Patients need to have as many options as possible to pay their balances. Offer credit card payments, PayPal, online payment options, and time payment plans. I recommend setting a minimum monthly amount for time payments. Never ask the patient “how much can you afford to pay.” Instead, ask the patient “how long will it take you to pay.”
If using time payment plans, investigate text payment programs where patients are alerted by text that their monthly payment is due. These services are usually tied to a pay-by-phone option that can improve response.
For those people who can’t afford to pay, update your financial hardship program. Use the Federal Poverty Guidelines as the standard for financial hardship. These are published annually every January and are available online.
There are two timely filing limits - the first limit is for the initial claim; the second limit is how long to file appeal (much shorter). The sweet spot for unpaid claims is 60 to 90 days old. If a claim is not paid by 90 days, there is a problem and the clock is ticking to get it resolved.
It is advisable to work youngest accounts first. Younger money is easier to get because supporting documentation is more readily available. Go after younger accounts that are more likely to resolve. Spending time on oldest accounts is not as fruitful because of the worry about expiration of timely filing.
Here is a useful formula to help manage accounts over 90 days old:
Total Amount Uncollected in 90 Days & Over Categories
Total Amount Outstanding
This percentage will show what portion of accounts are over 90 days old (this can be done in each payer category). The target range is 12% or less over 90 days old. If the percentage uncollected over 90 days is significantly higher, proceed as needed. Finally, write-off very old accounts that blur the value of the A/R.
Medicare’s process for appeal is well-documented. For other payers, the path is not always as clear. The first piece of advice is to not resubmit a claim for payment unless there is proof the initial claim was never received. Resubmissions lead to duplicates and neither claim gets paid.
Use the proper channel to appeal. Calls to Provider Relations are time-consuming and not consistently successful. Medicare Advantage plans have an escalation process like Medicare and can often be handled through online submission.
Times have changed. Many insurers have their appeals processes noted online (check United Healthcare, Aetna, Cigna, etc.) The insurer’s process involves easily completed forms, including methods to submit multiple claims at one time. The insurer’s escalation processes are also noted online.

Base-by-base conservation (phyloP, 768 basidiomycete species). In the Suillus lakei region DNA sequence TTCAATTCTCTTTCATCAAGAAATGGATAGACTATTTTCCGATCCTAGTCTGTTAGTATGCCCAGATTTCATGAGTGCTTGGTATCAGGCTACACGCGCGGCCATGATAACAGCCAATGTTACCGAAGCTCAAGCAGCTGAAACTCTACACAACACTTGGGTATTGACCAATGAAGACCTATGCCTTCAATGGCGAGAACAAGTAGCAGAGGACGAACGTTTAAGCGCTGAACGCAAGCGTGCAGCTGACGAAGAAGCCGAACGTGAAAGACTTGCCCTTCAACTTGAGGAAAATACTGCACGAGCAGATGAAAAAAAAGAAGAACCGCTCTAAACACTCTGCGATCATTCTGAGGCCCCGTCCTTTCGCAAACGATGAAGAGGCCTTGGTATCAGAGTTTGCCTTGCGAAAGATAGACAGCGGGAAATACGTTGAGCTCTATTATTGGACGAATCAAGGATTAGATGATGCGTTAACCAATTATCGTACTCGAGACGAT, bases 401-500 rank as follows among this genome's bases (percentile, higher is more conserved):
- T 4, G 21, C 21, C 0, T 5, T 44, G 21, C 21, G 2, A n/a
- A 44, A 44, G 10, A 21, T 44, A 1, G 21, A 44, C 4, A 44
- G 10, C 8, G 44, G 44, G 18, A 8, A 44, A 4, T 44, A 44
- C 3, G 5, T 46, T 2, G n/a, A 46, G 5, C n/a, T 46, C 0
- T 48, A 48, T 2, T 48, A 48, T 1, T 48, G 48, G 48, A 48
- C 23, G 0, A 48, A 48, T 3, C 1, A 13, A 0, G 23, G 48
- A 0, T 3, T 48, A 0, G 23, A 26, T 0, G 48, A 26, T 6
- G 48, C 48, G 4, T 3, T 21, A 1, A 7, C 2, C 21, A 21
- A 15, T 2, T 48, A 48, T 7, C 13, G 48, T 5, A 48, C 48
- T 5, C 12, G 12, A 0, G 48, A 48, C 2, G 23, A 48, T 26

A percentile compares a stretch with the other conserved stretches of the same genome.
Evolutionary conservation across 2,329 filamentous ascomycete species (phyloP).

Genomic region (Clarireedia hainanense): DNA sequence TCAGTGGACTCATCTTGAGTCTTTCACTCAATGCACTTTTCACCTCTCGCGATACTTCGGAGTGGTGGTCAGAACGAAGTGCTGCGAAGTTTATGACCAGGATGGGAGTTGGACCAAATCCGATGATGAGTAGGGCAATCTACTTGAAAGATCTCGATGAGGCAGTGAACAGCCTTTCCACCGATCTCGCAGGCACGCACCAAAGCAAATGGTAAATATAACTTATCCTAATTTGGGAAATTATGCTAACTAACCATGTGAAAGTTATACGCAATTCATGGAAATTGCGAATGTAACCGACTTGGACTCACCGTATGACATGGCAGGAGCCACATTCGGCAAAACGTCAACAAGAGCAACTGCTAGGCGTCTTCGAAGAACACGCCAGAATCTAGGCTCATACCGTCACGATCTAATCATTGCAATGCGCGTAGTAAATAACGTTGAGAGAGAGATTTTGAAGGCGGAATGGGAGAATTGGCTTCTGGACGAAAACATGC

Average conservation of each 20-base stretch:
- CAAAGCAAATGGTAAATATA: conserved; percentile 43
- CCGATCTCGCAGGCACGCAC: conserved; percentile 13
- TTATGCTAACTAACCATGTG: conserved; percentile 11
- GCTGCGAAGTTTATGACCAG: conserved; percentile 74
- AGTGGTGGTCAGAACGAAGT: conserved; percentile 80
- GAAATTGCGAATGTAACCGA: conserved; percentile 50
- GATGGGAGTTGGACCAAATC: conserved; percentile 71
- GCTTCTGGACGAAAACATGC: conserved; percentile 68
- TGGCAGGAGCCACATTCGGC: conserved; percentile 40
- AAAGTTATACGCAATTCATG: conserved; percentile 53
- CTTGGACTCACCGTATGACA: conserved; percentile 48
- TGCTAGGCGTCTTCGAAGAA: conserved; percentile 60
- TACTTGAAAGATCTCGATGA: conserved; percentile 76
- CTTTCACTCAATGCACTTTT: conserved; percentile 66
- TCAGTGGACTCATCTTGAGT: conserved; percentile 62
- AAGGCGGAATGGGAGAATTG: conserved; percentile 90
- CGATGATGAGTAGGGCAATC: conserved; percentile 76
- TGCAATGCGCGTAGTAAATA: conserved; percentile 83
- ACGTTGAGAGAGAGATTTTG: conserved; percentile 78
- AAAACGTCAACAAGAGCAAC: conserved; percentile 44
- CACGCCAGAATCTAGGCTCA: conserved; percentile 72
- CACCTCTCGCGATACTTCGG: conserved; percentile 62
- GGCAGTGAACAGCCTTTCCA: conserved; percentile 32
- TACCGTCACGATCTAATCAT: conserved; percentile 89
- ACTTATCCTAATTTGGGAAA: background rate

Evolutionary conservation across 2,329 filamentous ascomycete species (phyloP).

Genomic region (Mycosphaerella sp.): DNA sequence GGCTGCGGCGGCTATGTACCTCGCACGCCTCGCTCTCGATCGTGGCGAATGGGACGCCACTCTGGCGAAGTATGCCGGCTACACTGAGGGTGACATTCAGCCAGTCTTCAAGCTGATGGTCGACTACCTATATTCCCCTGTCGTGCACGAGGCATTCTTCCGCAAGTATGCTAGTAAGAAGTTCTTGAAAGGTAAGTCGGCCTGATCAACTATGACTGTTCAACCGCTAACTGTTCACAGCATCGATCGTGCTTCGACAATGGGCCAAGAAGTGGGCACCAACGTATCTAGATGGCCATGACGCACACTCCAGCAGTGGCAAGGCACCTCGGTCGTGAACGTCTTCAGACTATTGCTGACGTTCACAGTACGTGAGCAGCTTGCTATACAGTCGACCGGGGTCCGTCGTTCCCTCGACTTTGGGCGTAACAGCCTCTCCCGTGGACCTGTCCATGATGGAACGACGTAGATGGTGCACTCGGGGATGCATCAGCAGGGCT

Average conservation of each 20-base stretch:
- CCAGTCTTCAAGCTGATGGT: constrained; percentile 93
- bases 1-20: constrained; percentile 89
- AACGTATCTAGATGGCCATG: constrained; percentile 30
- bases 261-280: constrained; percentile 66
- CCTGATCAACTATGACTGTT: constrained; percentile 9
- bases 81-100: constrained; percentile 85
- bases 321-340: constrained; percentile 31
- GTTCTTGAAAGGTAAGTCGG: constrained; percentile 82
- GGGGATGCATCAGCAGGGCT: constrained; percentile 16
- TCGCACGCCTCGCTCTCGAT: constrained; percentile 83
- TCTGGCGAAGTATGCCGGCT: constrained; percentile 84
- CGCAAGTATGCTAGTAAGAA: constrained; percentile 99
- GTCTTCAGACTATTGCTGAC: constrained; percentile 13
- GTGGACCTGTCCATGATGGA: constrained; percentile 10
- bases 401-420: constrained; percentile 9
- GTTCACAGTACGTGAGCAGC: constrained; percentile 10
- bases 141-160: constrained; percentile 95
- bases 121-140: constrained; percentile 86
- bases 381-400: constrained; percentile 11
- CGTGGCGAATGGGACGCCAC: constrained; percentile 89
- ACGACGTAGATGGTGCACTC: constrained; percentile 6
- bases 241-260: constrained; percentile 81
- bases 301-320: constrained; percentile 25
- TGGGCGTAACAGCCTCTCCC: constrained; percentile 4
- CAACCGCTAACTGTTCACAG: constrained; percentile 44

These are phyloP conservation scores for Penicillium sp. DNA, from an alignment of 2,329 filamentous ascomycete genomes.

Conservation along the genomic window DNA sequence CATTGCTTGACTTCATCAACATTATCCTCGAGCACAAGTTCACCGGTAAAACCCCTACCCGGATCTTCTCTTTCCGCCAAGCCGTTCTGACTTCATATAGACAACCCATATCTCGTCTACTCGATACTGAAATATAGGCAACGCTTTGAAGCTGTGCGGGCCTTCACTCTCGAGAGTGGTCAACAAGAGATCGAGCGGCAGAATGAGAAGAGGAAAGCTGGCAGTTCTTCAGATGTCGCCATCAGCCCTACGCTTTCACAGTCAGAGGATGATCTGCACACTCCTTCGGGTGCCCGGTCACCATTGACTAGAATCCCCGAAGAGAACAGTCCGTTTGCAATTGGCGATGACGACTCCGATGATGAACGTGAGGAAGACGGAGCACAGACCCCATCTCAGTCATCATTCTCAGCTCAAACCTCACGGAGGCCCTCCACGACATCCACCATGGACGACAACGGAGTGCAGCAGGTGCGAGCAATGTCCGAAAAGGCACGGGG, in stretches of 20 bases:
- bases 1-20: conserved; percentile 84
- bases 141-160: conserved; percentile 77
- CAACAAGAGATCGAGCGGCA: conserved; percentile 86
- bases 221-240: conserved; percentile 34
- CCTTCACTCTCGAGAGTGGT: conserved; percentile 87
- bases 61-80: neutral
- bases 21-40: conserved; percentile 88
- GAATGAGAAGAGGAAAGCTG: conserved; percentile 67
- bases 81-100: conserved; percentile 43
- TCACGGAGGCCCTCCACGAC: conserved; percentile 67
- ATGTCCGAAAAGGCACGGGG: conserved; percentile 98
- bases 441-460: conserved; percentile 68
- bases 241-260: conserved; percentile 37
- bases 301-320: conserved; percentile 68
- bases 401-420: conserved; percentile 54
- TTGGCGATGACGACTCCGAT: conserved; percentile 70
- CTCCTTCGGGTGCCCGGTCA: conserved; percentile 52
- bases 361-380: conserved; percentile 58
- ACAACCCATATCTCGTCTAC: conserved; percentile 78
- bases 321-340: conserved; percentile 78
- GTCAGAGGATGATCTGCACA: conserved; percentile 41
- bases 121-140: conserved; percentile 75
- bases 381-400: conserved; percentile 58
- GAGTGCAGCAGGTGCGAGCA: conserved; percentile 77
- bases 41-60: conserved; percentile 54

Don’t take “no” for an answer if supporting documentation is available for the claim. Furthermore, do not repeat an appeal step; go up to the next level of appeal and continue to escalate as needed. There are appeals that can go to outside review.
Unpaid facility accounts can drive up A/R. By regulation, certain non-emergency transports get billed to facilities. Facilities are supposed to pay promptly for service. Monitor facility accounts closely so as not to risk compliance of you or the facility. Facilities may need routine in-person meetings to ensure service and payment issues stay on track.
Rejections are different from denials. Routinely check rejections. Problems not discovered until much later will negatively impact cash flow. Verify that all claims submitted through the clearinghouse went to the payer. There are two doors: door one is the exit from your system; door two is the entrance to the payer. Understand that problems within a batch of claims might impact the whole batch. Claims rejected at the clearinghouse may involve a simple technical issue with the claim such as lack of modifiers or a funky date of birth—both of which are easily corrected.
The focus in many organizations is to get new claims out the door. Yet the best of claims processing systems is no guarantee of payment for every trip. Resource A/R follow-up with appropriate staffing. Designated staff need to be dedicated to A/R management, appeals, denials management, and follow-up. On the flip side, don’t waste resources when staff doesn’t have the needed skills. There are some functions that are better outsourced. Collections are best handled by trained personnel familiar with collection regulations.
For more tips on managing accounts receivable challenges, join us at the upcoming webinar, “A/R Management: Working with Patients & Third-party Payers,” on Wednesday, November 13th.
Maggie Adams is the president of EMS Financial Services, with over 25 years’ experience in the ambulance industry as a business owner and reimbursement and compliance consultant. Known for a practical approach and winning presentation style, Maggie has worked with medical transportation providers and billing companies of all kinds to provide auditing services, assess their billing for best practices and support their billing and documentation training efforts. For more info, contact Maggie directly at email@example.com or visit www.ems-financial.com